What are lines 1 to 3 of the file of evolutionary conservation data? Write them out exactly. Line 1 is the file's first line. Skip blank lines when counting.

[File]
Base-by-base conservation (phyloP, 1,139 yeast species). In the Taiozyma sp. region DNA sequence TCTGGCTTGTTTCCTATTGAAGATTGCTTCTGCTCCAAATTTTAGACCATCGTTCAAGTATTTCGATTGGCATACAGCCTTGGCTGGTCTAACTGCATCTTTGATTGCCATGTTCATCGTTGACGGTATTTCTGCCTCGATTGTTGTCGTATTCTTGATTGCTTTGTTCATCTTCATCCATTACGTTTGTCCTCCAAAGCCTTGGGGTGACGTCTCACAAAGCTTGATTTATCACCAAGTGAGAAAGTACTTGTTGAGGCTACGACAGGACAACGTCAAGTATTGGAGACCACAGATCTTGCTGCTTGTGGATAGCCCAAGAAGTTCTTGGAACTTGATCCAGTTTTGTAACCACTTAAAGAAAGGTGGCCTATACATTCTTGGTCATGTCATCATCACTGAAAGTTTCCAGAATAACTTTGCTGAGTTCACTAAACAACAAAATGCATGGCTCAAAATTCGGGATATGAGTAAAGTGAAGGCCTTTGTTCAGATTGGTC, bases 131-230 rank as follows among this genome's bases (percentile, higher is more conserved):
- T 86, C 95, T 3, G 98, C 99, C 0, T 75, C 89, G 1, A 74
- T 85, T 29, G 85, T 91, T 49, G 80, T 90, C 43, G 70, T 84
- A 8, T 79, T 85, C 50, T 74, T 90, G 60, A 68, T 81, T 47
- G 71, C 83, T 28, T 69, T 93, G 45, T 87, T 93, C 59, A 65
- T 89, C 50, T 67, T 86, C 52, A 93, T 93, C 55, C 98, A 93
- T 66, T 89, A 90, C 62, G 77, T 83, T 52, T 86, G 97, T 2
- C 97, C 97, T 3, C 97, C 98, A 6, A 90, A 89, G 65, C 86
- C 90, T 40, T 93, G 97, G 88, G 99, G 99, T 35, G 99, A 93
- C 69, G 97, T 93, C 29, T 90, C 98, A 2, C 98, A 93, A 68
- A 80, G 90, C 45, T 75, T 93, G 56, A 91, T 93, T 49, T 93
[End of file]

Base-by-base conservation (phyloP, 1,139 yeast species). In the Taiozyma sp. region DNA sequence TCTGGCTTGTTTCCTATTGAAGATTGCTTCTGCTCCAAATTTTAGACCATCGTTCAAGTATTTCGATTGGCATACAGCCTTGGCTGGTCTAACTGCATCTTTGATTGCCATGTTCATCGTTGACGGTATTTCTGCCTCGATTGTTGTCGTATTCTTGATTGCTTTGTTCATCTTCATCCATTACGTTTGTCCTCCAAAGCCTTGGGGTGACGTCTCACAAAGCTTGATTTATCACCAAGTGAGAAAGTACTTGTTGAGGCTACGACAGGACAACGTCAAGTATTGGAGACCACAGATCTTGCTGCTTGTGGATAGCCCAAGAAGTTCTTGGAACTTGATCCAGTTTTGTAACCACTTAAAGAAAGGTGGCCTATACATTCTTGGTCATGTCATCATCACTGAAAGTTTCCAGAATAACTTTGCTGAGTTCACTAAACAACAAAATGCATGGCTCAAAATTCGGGATATGAGTAAAGTGAAGGCCTTTGTTCAGATTGGTC, bases 131-230 rank as follows among this genome's bases (percentile, higher is more conserved):
- T 86, C 95, T 3, G 98, C 99, C 0, T 75, C 89, G 1, A 74
- T 85, T 29, G 85, T 91, T 49, G 80, T 90, C 43, G 70, T 84